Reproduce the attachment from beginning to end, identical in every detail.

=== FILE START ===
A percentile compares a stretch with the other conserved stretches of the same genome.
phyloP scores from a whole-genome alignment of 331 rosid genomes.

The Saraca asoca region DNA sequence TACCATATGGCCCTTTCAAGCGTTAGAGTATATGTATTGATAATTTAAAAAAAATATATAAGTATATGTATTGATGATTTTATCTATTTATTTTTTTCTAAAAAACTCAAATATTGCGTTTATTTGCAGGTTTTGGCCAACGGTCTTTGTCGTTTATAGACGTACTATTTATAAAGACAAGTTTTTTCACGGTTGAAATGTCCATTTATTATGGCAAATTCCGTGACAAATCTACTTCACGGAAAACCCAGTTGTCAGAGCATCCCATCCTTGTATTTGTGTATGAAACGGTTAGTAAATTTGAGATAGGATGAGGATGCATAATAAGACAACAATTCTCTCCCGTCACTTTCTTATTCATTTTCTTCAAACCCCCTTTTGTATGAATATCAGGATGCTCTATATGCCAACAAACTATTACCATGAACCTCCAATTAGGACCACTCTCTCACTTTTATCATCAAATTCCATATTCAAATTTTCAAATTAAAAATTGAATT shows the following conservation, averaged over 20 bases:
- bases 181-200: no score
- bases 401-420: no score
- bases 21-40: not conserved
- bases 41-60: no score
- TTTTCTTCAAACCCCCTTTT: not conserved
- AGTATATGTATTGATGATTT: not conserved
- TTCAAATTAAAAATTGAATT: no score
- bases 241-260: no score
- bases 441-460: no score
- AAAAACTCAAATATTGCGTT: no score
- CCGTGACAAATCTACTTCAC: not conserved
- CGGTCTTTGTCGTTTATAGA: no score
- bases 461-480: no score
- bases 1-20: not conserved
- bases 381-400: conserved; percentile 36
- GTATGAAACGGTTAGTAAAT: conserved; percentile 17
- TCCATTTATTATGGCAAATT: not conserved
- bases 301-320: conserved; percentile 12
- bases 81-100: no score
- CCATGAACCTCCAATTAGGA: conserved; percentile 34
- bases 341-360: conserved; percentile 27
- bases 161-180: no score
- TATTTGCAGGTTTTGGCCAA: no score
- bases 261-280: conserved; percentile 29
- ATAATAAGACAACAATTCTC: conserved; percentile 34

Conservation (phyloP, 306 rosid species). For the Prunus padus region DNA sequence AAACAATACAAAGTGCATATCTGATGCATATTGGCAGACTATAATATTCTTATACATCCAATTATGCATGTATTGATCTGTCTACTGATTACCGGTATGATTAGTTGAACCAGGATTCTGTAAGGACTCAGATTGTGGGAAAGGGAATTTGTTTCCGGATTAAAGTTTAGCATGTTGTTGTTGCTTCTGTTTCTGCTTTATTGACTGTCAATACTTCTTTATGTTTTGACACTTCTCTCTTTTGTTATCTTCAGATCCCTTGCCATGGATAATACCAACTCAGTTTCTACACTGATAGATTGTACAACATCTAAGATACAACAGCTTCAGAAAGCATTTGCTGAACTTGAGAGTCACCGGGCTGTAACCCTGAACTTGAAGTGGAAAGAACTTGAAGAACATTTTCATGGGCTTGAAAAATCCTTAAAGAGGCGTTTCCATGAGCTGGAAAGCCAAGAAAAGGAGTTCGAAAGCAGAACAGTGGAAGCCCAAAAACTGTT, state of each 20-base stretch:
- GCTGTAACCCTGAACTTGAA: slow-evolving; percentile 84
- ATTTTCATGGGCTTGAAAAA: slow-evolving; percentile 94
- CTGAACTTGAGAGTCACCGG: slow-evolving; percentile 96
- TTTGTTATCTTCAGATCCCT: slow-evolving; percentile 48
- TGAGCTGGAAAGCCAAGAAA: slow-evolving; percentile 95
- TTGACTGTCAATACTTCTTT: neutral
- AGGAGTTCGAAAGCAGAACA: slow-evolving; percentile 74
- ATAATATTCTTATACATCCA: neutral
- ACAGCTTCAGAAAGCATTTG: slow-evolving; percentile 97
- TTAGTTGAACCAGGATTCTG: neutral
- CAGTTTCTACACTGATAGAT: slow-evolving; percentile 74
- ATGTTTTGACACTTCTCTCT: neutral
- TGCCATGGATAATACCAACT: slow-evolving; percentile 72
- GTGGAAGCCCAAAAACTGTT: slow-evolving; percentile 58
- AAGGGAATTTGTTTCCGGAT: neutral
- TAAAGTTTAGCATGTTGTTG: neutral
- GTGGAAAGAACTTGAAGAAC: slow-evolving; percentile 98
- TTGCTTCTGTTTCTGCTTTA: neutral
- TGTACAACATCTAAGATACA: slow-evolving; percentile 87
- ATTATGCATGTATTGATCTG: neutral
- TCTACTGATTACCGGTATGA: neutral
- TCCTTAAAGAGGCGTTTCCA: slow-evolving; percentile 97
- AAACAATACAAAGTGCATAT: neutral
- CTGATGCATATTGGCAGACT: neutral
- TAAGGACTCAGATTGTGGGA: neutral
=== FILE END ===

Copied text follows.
A percentile compares a stretch with the other conserved stretches of the same genome.
phyloP scores from a whole-genome alignment of 331 rosid genomes.

The Saraca asoca region DNA sequence TACCATATGGCCCTTTCAAGCGTTAGAGTATATGTATTGATAATTTAAAAAAAATATATAAGTATATGTATTGATGATTTTATCTATTTATTTTTTTCTAAAAAACTCAAATATTGCGTTTATTTGCAGGTTTTGGCCAACGGTCTTTGTCGTTTATAGACGTACTATTTATAAAGACAAGTTTTTTCACGGTTGAAATGTCCATTTATTATGGCAAATTCCGTGACAAATCTACTTCACGGAAAACCCAGTTGTCAGAGCATCCCATCCTTGTATTTGTGTATGAAACGGTTAGTAAATTTGAGATAGGATGAGGATGCATAATAAGACAACAATTCTCTCCCGTCACTTTCTTATTCATTTTCTTCAAACCCCCTTTTGTATGAATATCAGGATGCTCTATATGCCAACAAACTATTACCATGAACCTCCAATTAGGACCACTCTCTCACTTTTATCATCAAATTCCATATTCAAATTTTCAAATTAAAAATTGAATT shows the following conservation, averaged over 20 bases:
- bases 181-200: no score
- bases 401-420: no score
- bases 21-40: not conserved
- bases 41-60: no score
- TTTTCTTCAAACCCCCTTTT: not conserved
- AGTATATGTATTGATGATTT: not conserved
- TTCAAATTAAAAATTGAATT: no score
- bases 241-260: no score
- bases 441-460: no score
- AAAAACTCAAATATTGCGTT: no score
- CCGTGACAAATCTACTTCAC: not conserved
- CGGTCTTTGTCGTTTATAGA: no score
- bases 461-480: no score
- bases 1-20: not conserved
- bases 381-400: conserved; percentile 36
- GTATGAAACGGTTAGTAAAT: conserved; percentile 17
- TCCATTTATTATGGCAAATT: not conserved
- bases 301-320: conserved; percentile 12
- bases 81-100: no score
- CCATGAACCTCCAATTAGGA: conserved; percentile 34
- bases 341-360: conserved; percentile 27
- bases 161-180: no score
- TATTTGCAGGTTTTGGCCAA: no score
- bases 261-280: conserved; percentile 29
- ATAATAAGACAACAATTCTC: conserved; percentile 34

Conservation (phyloP, 306 rosid species). For the Prunus padus region DNA sequence AAACAATACAAAGTGCATATCTGATGCATATTGGCAGACTATAATATTCTTATACATCCAATTATGCATGTATTGATCTGTCTACTGATTACCGGTATGATTAGTTGAACCAGGATTCTGTAAGGACTCAGATTGTGGGAAAGGGAATTTGTTTCCGGATTAAAGTTTAGCATGTTGTTGTTGCTTCTGTTTCTGCTTTATTGACTGTCAATACTTCTTTATGTTTTGACACTTCTCTCTTTTGTTATCTTCAGATCCCTTGCCATGGATAATACCAACTCAGTTTCTACACTGATAGATTGTACAACATCTAAGATACAACAGCTTCAGAAAGCATTTGCTGAACTTGAGAGTCACCGGGCTGTAACCCTGAACTTGAAGTGGAAAGAACTTGAAGAACATTTTCATGGGCTTGAAAAATCCTTAAAGAGGCGTTTCCATGAGCTGGAAAGCCAAGAAAAGGAGTTCGAAAGCAGAACAGTGGAAGCCCAAAAACTGTT, state of each 20-base stretch:
- GCTGTAACCCTGAACTTGAA: slow-evolving; percentile 84
- ATTTTCATGGGCTTGAAAAA: slow-evolving; percentile 94
- CTGAACTTGAGAGTCACCGG: slow-evolving; percentile 96
- TTTGTTATCTTCAGATCCCT: slow-evolving; percentile 48
- TGAGCTGGAAAGCCAAGAAA: slow-evolving; percentile 95
- TTGACTGTCAATACTTCTTT: neutral
- AGGAGTTCGAAAGCAGAACA: slow-evolving; percentile 74
- ATAATATTCTTATACATCCA: neutral
- ACAGCTTCAGAAAGCATTTG: slow-evolving; percentile 97
- TTAGTTGAACCAGGATTCTG: neutral
- CAGTTTCTACACTGATAGAT: slow-evolving; percentile 74
- ATGTTTTGACACTTCTCTCT: neutral
- TGCCATGGATAATACCAACT: slow-evolving; percentile 72
- GTGGAAGCCCAAAAACTGTT: slow-evolving; percentile 58
- AAGGGAATTTGTTTCCGGAT: neutral
- TAAAGTTTAGCATGTTGTTG: neutral
- GTGGAAAGAACTTGAAGAAC: slow-evolving; percentile 98
- TTGCTTCTGTTTCTGCTTTA: neutral
- TGTACAACATCTAAGATACA: slow-evolving; percentile 87
- ATTATGCATGTATTGATCTG: neutral
- TCTACTGATTACCGGTATGA: neutral
- TCCTTAAAGAGGCGTTTCCA: slow-evolving; percentile 97
- AAACAATACAAAGTGCATAT: neutral
- CTGATGCATATTGGCAGACT: neutral
- TAAGGACTCAGATTGTGGGA: neutral